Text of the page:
Why Casting Laverne Cox in the ‘Rocky Horror Picture Show’ Reboot Isn’t a Slam Dunk Idea

Back in April, Fox announced a colossally bad reboot idea to top all bad reboot ideas— it would mount a new production of the campy midnight-movie classic The Rocky Horror Picture Show as a two-hour TV special. This week, it was announced that the producers of the show would double-down on their bad idea by casting transgender actress Laverne Cox as the bisexual, lingerie-clad Dr Frank N Furter.

While a number of a outlets have hailed the casting of Cox as representing the best possible choice to step into the glittery heels of Tim Curry (who played the role in the original 1975 version), it feels more like a disaster waiting to happen. There are serious concerns about how this could affect the views of trans identities in mainstream, how it pidgeonholes trans performers, and how it exploits the fetishistic public fascination with trans people.

For those who aren’t familiar with the film, Dr Frank N Furter is a murderous gender-bending alien mad scientist, described in song as “a sweet transvestite from [the planet] Transsexual, [in the galaxy] Transsylvania.” When the film was originally released in 1975, “transvestite” was the common terminology used for a crossdresser, and the term “transsexual” was hardly known outside of medical and LGBT circles. In the context of the culture of 1975, both Frank N Furter and the film as a whole were incredibly subversive for their portrayals of flexible gender and non-heterosexual sex. It remained that way through its rise to cult status in decades of midnight showings.

But in 2015, that same script — on a mainstream television network — loses a significant amount of its subversive nature, and instead borders on exploiting LGBTQ identities for the gaze of a largely cisgender, heterosexual audience. Of course, all of that would be true without Cox in the cast. With her playing the lead role, there’s a subtle but potentially very damaging conflation of crossdressers with trans women. In an era where trans people (and trans women in particular) are still consistently struggling to shed the social view that we are little more than men in dresses, the once sexually subversive Rocky Horror Picture Show becomes simply a tool for the re-entrenchment of oppressive and harmful tropes about transgender people.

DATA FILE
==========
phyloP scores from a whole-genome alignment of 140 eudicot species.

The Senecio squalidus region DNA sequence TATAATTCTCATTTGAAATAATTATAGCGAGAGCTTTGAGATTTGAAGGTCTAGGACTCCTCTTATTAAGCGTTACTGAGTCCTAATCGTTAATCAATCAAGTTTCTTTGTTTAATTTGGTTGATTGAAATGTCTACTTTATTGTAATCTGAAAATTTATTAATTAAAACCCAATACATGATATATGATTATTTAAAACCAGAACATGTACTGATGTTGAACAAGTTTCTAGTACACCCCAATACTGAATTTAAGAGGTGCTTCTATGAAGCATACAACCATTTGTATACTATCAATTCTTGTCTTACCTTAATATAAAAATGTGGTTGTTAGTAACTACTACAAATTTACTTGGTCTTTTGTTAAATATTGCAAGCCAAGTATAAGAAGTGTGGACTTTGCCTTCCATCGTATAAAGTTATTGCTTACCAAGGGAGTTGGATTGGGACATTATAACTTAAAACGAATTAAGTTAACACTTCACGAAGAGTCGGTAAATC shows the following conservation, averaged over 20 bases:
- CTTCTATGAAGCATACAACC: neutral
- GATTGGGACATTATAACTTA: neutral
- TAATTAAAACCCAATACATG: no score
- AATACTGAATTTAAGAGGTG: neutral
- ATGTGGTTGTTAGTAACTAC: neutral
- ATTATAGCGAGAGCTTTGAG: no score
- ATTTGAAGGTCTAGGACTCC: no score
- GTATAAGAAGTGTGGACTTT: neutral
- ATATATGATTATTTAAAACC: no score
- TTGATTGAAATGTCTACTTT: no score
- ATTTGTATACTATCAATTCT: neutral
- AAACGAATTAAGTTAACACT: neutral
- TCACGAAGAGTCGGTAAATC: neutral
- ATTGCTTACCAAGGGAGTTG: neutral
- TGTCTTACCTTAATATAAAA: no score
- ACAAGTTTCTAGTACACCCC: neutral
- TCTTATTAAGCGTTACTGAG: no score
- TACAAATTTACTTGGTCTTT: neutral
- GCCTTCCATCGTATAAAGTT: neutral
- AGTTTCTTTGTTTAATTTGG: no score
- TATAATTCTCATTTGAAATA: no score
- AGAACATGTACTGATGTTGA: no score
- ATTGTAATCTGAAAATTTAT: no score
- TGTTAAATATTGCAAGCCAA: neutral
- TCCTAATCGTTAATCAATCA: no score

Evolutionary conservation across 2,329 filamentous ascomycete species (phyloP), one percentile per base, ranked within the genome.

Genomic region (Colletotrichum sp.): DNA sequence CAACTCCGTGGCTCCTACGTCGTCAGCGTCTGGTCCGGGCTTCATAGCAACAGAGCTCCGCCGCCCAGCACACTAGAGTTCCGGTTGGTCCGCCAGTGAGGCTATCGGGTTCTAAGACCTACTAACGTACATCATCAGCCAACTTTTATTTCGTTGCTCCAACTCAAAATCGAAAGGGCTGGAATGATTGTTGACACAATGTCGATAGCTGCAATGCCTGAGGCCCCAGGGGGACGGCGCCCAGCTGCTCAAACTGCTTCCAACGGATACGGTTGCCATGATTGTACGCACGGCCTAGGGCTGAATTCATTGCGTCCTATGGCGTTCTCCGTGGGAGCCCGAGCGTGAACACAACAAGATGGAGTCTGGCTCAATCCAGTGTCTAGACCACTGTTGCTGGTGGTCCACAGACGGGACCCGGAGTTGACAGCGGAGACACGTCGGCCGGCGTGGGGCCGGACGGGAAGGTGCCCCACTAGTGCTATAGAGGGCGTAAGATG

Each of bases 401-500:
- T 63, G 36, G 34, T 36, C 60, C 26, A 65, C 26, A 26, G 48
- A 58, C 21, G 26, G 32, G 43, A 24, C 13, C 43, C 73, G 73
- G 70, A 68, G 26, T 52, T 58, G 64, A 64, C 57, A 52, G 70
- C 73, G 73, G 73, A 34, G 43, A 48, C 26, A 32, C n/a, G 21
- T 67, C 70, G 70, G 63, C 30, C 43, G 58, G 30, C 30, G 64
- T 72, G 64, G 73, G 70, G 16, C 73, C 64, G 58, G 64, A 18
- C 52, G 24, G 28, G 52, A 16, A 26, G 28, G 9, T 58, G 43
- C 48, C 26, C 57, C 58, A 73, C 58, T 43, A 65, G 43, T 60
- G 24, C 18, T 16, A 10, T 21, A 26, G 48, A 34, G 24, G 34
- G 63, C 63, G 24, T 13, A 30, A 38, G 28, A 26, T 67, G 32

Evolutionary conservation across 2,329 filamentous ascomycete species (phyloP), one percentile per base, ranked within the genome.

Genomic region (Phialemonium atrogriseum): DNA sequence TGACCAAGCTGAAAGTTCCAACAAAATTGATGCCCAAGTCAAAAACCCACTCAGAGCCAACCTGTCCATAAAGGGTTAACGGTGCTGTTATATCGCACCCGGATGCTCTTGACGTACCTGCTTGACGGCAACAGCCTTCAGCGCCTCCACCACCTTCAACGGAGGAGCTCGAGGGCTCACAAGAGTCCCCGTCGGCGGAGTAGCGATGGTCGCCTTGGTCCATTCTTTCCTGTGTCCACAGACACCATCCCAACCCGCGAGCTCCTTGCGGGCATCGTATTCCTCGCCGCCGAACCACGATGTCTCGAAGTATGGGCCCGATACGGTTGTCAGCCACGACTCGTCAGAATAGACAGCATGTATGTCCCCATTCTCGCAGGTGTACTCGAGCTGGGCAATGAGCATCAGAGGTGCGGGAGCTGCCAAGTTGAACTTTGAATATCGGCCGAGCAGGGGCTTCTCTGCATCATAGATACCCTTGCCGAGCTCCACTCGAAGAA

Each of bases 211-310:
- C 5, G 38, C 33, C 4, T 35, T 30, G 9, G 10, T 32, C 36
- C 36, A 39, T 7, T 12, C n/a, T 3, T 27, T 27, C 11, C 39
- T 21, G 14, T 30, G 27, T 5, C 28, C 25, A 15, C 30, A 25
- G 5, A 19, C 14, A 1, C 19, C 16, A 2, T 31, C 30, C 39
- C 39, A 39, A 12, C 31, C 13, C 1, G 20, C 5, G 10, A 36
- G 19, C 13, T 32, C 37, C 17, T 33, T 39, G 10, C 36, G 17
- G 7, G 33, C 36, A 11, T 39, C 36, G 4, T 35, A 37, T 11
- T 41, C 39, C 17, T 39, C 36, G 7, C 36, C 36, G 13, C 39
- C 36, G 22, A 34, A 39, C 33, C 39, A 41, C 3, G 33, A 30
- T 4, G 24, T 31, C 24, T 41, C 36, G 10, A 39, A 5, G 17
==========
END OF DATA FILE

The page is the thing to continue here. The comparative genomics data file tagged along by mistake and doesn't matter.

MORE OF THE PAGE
It’s also rather frustrating to see a trans woman cast as a crossdresser at a time when it’s difficult to get trans characters who are actually portrayed by trans people. For all of its accolades, Jill Soloway’s Transparent still has a cisgender man playing its titular character. The highly-touted trans Oscar-bait The Dutch Girl features a cis man — Eddie Redmayne — as the trans woman that the film is centered on. There are a few examples of trans characters portrayed by trans performers, including Cox on Orange Is the New Black and Jamie Clayton in Sense8, but it’s still fairly clear that much of the Hollywood movie machine is not yet ready for transgender performers, even as it finds an audience for transgender stories.